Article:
Harvest mites are part of the family of Chiggers. Chiggers are arthropods whose bodies have no apparent segmentation. Their tiny spider-like form makes them part of the Arachnida class. It is estimated that species number from 30,000 to half a million. They are characterised by a very high adaptability and are found everywhere on the planet, including in Antarctica and the oceans.
The harvest mites have many microscopic larvae. The female lays its egss on the ground; the larvae then wait in the grass for a warm-blooded vertebrate to pass by, such as a human. They then climb along the arms and legs then gather in natural folds such as the groin or areas of skin where the skin is tighter, such as the waist. Their small size of 0.25 mm does not prevent them from biting and injecting their saliva containing agents that help with the external digestion. The harvest mite’s bite is very irritating and itches the next day for up to 5 to 6 days. It forms a very itchy welts from 1-2 cm wide. Harvest mites can be found in great numbers in meadows from July to September.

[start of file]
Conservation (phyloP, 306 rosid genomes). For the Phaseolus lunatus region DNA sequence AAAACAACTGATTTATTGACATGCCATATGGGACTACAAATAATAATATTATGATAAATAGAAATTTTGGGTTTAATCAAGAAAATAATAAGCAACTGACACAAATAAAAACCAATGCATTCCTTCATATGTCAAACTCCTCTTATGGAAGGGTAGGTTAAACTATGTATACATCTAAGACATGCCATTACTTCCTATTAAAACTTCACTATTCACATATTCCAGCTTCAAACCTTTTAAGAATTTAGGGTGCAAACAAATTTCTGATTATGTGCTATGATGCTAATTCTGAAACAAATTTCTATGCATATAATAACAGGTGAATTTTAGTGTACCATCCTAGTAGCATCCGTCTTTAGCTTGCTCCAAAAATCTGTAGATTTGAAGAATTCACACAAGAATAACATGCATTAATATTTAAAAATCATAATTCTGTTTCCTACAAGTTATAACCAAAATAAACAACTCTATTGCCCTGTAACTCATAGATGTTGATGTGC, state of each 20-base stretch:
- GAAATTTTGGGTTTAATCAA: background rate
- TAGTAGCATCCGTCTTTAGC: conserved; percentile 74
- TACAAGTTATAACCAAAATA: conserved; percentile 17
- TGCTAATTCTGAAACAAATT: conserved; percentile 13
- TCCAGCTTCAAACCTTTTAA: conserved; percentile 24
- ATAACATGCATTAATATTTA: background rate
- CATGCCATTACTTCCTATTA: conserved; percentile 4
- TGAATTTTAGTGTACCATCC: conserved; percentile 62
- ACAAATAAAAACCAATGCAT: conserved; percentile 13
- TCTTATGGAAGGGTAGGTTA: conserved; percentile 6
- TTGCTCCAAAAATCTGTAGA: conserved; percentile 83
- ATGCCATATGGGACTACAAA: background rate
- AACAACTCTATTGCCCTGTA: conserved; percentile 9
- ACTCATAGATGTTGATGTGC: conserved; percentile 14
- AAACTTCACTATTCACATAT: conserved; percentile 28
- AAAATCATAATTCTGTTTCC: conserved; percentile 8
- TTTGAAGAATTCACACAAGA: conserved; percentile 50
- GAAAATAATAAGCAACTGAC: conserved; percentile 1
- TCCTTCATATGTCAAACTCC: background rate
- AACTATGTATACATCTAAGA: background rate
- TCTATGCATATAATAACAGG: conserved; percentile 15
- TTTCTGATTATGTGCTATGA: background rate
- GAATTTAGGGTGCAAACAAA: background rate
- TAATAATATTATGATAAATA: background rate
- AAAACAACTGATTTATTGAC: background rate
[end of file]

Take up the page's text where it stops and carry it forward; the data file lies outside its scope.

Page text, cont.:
They best way to establish the diagnosis is to find them. You can find them at the centre of the lesions which have not yet been scratched. This condition is not serious in itself, but it causes very unpleasant and stubborn itching.